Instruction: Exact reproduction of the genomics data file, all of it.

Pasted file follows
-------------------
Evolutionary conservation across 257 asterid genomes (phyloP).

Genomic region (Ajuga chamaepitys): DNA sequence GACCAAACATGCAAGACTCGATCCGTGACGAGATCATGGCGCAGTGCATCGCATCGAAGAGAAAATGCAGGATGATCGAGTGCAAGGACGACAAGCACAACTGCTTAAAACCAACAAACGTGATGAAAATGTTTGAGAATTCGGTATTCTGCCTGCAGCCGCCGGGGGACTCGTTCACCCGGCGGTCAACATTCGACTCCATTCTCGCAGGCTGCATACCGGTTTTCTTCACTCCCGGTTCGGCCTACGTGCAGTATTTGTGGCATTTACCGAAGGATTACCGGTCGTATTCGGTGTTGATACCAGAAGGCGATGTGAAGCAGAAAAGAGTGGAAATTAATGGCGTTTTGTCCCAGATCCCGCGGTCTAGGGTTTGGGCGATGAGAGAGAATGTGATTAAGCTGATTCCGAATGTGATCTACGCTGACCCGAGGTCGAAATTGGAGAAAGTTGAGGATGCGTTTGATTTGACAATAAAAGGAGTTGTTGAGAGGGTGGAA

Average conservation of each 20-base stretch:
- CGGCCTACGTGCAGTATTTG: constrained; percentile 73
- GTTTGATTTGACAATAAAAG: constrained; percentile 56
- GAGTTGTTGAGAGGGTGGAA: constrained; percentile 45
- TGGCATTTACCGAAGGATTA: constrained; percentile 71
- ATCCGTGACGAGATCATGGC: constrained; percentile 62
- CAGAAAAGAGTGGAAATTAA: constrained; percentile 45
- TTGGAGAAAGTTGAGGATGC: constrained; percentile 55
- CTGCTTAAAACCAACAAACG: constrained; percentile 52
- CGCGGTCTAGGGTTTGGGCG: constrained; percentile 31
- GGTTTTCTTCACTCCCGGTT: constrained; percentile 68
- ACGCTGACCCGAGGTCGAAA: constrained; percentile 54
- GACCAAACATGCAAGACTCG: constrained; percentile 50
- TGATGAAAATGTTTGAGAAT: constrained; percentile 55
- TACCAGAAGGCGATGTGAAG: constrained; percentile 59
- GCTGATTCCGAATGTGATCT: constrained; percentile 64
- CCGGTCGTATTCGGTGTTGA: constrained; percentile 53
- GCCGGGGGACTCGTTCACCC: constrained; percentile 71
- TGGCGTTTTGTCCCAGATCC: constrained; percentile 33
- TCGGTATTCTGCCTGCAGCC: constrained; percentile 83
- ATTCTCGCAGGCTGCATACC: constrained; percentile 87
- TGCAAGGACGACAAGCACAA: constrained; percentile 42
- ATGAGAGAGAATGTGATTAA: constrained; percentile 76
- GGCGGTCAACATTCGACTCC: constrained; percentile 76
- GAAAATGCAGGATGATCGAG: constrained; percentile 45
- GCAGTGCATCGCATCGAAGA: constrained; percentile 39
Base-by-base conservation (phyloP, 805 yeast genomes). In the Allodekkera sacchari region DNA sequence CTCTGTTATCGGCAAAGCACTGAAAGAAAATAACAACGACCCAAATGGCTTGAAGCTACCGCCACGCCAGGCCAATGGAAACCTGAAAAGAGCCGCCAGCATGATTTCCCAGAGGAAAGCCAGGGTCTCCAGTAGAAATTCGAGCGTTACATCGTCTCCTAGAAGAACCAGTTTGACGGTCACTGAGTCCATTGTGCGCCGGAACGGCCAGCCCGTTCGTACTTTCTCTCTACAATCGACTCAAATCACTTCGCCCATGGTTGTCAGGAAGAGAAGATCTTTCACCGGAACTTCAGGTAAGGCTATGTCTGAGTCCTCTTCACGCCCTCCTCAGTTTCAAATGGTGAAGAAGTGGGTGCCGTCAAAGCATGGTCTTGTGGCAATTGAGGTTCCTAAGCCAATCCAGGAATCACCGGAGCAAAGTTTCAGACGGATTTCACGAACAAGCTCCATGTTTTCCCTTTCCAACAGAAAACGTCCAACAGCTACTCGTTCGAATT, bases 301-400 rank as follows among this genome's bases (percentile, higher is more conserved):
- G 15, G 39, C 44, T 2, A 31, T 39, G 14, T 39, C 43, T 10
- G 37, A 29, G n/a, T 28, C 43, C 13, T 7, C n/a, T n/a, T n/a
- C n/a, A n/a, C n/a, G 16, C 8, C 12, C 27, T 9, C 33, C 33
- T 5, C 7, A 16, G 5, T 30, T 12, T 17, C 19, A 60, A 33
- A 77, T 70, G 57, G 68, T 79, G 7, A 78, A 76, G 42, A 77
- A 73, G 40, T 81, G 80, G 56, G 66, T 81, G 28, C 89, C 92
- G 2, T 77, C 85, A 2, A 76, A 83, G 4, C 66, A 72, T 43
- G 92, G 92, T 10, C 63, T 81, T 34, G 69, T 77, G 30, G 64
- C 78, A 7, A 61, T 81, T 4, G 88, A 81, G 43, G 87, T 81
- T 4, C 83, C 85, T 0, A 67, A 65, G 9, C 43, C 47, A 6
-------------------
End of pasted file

Evolutionary conservation across 257 asterid genomes (phyloP).

Genomic region (Ajuga chamaepitys): DNA sequence GACCAAACATGCAAGACTCGATCCGTGACGAGATCATGGCGCAGTGCATCGCATCGAAGAGAAAATGCAGGATGATCGAGTGCAAGGACGACAAGCACAACTGCTTAAAACCAACAAACGTGATGAAAATGTTTGAGAATTCGGTATTCTGCCTGCAGCCGCCGGGGGACTCGTTCACCCGGCGGTCAACATTCGACTCCATTCTCGCAGGCTGCATACCGGTTTTCTTCACTCCCGGTTCGGCCTACGTGCAGTATTTGTGGCATTTACCGAAGGATTACCGGTCGTATTCGGTGTTGATACCAGAAGGCGATGTGAAGCAGAAAAGAGTGGAAATTAATGGCGTTTTGTCCCAGATCCCGCGGTCTAGGGTTTGGGCGATGAGAGAGAATGTGATTAAGCTGATTCCGAATGTGATCTACGCTGACCCGAGGTCGAAATTGGAGAAAGTTGAGGATGCGTTTGATTTGACAATAAAAGGAGTTGTTGAGAGGGTGGAA

Average conservation of each 20-base stretch:
- CGGCCTACGTGCAGTATTTG: constrained; percentile 73
- GTTTGATTTGACAATAAAAG: constrained; percentile 56
- GAGTTGTTGAGAGGGTGGAA: constrained; percentile 45
- TGGCATTTACCGAAGGATTA: constrained; percentile 71
- ATCCGTGACGAGATCATGGC: constrained; percentile 62
- CAGAAAAGAGTGGAAATTAA: constrained; percentile 45
- TTGGAGAAAGTTGAGGATGC: constrained; percentile 55
- CTGCTTAAAACCAACAAACG: constrained; percentile 52
- CGCGGTCTAGGGTTTGGGCG: constrained; percentile 31
- GGTTTTCTTCACTCCCGGTT: constrained; percentile 68
- ACGCTGACCCGAGGTCGAAA: constrained; percentile 54
- GACCAAACATGCAAGACTCG: constrained; percentile 50
- TGATGAAAATGTTTGAGAAT: constrained; percentile 55
- TACCAGAAGGCGATGTGAAG: constrained; percentile 59
- GCTGATTCCGAATGTGATCT: constrained; percentile 64
- CCGGTCGTATTCGGTGTTGA: constrained; percentile 53
- GCCGGGGGACTCGTTCACCC: constrained; percentile 71
- TGGCGTTTTGTCCCAGATCC: constrained; percentile 33
- TCGGTATTCTGCCTGCAGCC: constrained; percentile 83
- ATTCTCGCAGGCTGCATACC: constrained; percentile 87
- TGCAAGGACGACAAGCACAA: constrained; percentile 42
- ATGAGAGAGAATGTGATTAA: constrained; percentile 76
- GGCGGTCAACATTCGACTCC: constrained; percentile 76
- GAAAATGCAGGATGATCGAG: constrained; percentile 45
- GCAGTGCATCGCATCGAAGA: constrained; percentile 39
Base-by-base conservation (phyloP, 805 yeast genomes). In the Allodekkera sacchari region DNA sequence CTCTGTTATCGGCAAAGCACTGAAAGAAAATAACAACGACCCAAATGGCTTGAAGCTACCGCCACGCCAGGCCAATGGAAACCTGAAAAGAGCCGCCAGCATGATTTCCCAGAGGAAAGCCAGGGTCTCCAGTAGAAATTCGAGCGTTACATCGTCTCCTAGAAGAACCAGTTTGACGGTCACTGAGTCCATTGTGCGCCGGAACGGCCAGCCCGTTCGTACTTTCTCTCTACAATCGACTCAAATCACTTCGCCCATGGTTGTCAGGAAGAGAAGATCTTTCACCGGAACTTCAGGTAAGGCTATGTCTGAGTCCTCTTCACGCCCTCCTCAGTTTCAAATGGTGAAGAAGTGGGTGCCGTCAAAGCATGGTCTTGTGGCAATTGAGGTTCCTAAGCCAATCCAGGAATCACCGGAGCAAAGTTTCAGACGGATTTCACGAACAAGCTCCATGTTTTCCCTTTCCAACAGAAAACGTCCAACAGCTACTCGTTCGAATT, bases 301-400 rank as follows among this genome's bases (percentile, higher is more conserved):
- G 15, G 39, C 44, T 2, A 31, T 39, G 14, T 39, C 43, T 10
- G 37, A 29, G n/a, T 28, C 43, C 13, T 7, C n/a, T n/a, T n/a
- C n/a, A n/a, C n/a, G 16, C 8, C 12, C 27, T 9, C 33, C 33
- T 5, C 7, A 16, G 5, T 30, T 12, T 17, C 19, A 60, A 33
- A 77, T 70, G 57, G 68, T 79, G 7, A 78, A 76, G 42, A 77
- A 73, G 40, T 81, G 80, G 56, G 66, T 81, G 28, C 89, C 92
- G 2, T 77, C 85, A 2, A 76, A 83, G 4, C 66, A 72, T 43
- G 92, G 92, T 10, C 63, T 81, T 34, G 69, T 77, G 30, G 64
- C 78, A 7, A 61, T 81, T 4, G 88, A 81, G 43, G 87, T 81
- T 4, C 83, C 85, T 0, A 67, A 65, G 9, C 43, C 47, A 6